Let’s start with parental supervision. Parents, guardians, babysitters only need to keep track of a few kids. Easy, right? Wrong! Children of all ages can quickly get in trouble. Small children often escape parental supervision and find themselves near the water unsupervised. Even when children are in the water under parental supervision, they can get into trouble with just one bad decision about diving, exploring deep water, etc. Here are some tips:

  1. Very young children need to be supervised at all times. They can reach the water and drown in the time it takes to answer the phone or flip a couple burgers.
  2. Use layers of protection to keep children safe. Contrary to what some swim schools might tell you, learning to swim at 3 months is not as important as constant adult supervision at the pool and in the home and barriers (e.g., fences, covers, locks, etc.) to water sources inside and outside the house. Other supplemental layers of protection include alarm systems, supervisor knowledge of water safety and CPR/first aid, and swimming lessons.
  3. When in the water with a young child, keep that child within arm’s reach at all times. Use a U.S. Coast Guard life jacket if necessary, but do not trust floaties, water wings, plastic rings, etc.
  4. For children old enough to read and understand rules, walk them around the pool and show them the posted rules and markers. Discuss why each rule is important. Be emphatic, not dramatic.
  5. When you are acting as a supervisor for your child, do not read, sun bathe, or visit with other adults. Keep eyes on your children at all times.
  6. Have children swim in a designated swimming area where lifeguards are on duty, but do not rely on lifeguards to watch your children. This is your responsibility.
  7. Watch for currents at beaches and rivers that can move children into dangerous water or out of your sight.
  8. Protect your children from the sun, the weather, and water contaminants.

Group Leader Supervision

Supervision by swimming instructors and coaches often goes unmentioned. The absurd conventional wisdom goes like this: “Since lifeguards cannot divide their attention between surveillance and a secondary task like teaching, it follows that instructors and coaches cannot teach and supervise their classes.” Right? Wrong!

The first responsibility of any instructor is to provide for the safety of all participants in their group. This is accomplished through supervision and otherwise accounting for participants in their class. The following tips apply to swimming instructors, WSIs, coaches, etc.:

  1. Obtain rescue and first aid/CPR training.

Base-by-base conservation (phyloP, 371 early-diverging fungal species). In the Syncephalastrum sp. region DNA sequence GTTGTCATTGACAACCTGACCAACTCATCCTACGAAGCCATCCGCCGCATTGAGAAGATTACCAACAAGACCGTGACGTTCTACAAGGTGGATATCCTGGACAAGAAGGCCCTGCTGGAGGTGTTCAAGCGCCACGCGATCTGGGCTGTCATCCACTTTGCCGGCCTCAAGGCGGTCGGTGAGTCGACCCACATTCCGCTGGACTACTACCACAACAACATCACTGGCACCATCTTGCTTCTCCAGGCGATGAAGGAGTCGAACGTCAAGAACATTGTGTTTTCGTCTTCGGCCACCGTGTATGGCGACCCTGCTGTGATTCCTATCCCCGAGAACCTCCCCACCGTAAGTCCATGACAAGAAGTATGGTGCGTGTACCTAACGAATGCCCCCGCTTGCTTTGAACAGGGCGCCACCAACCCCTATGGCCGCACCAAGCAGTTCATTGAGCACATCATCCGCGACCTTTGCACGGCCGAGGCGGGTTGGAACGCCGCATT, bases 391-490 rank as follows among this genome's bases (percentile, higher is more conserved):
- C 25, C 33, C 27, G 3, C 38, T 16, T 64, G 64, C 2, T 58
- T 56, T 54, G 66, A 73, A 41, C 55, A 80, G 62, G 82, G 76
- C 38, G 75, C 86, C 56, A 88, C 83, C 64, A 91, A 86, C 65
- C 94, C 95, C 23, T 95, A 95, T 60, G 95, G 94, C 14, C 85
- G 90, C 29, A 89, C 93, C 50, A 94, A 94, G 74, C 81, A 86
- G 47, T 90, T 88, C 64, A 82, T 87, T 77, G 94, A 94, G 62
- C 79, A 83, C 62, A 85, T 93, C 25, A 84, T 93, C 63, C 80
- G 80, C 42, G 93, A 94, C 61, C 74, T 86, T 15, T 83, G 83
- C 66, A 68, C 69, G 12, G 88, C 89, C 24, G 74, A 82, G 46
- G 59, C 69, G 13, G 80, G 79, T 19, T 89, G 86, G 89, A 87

1. If you swim well enough to get a lifeguarding certificate, do so. Some states consider a swimming instructor or coach with lifeguarding qualifications who supervises his/her group as providing lifeguard services.
    2. If you cannot swim well enough to be certified as a lifeguard, take a Red Cross Basic Water Rescue course, a Safety Training for Swim Coaches course, or equivalent with first aid and CPR.
  2. Dress appropriately for class. Be ready to enter the water or use equipment to make a rescue and to give care. Consider having oxygen, an automated external defibrillator (AED), a backboard, a first aid kit, reaching and throwing devices, a rescue tube, resuscitation mask, etc. accessible for your use. When in the water with your class, wear the rescue tube.
  3. Make sure the pool is free of hazards and ready to be used safely. If you cannot see the bottom, if broken glass is in the area, or if chemicals are out of balance, you cannot hold class in the water.
  4. Remove all pool covers from the pool before allowing participants in the water. Never hold class in a partly covered pool.
  5. Make sure your group is not too large to supervise. If it is, get help in the form of more staff or divide the group so that half the group is in the water and the other half is doing a land-based activity in the bleachers.
  6. Test all participants and decide where they can be in the facility. Remember that most skills can and should be taught in shallow water first.
  7. Position yourself so you can supervise the entire group. Even the strongest swimmers need your supervision.
  8. Teach corresponding water safety information with swimming and water-contact activities.
  9. Follow, don’t flout, the rules. They are appropriate for even the strongest swimmers.
  10. Take attendance before going in the water and again after class before leaving the pool area.
  11. Check the bottom of the pool before replacing pool covers or leaving the area at the end of class.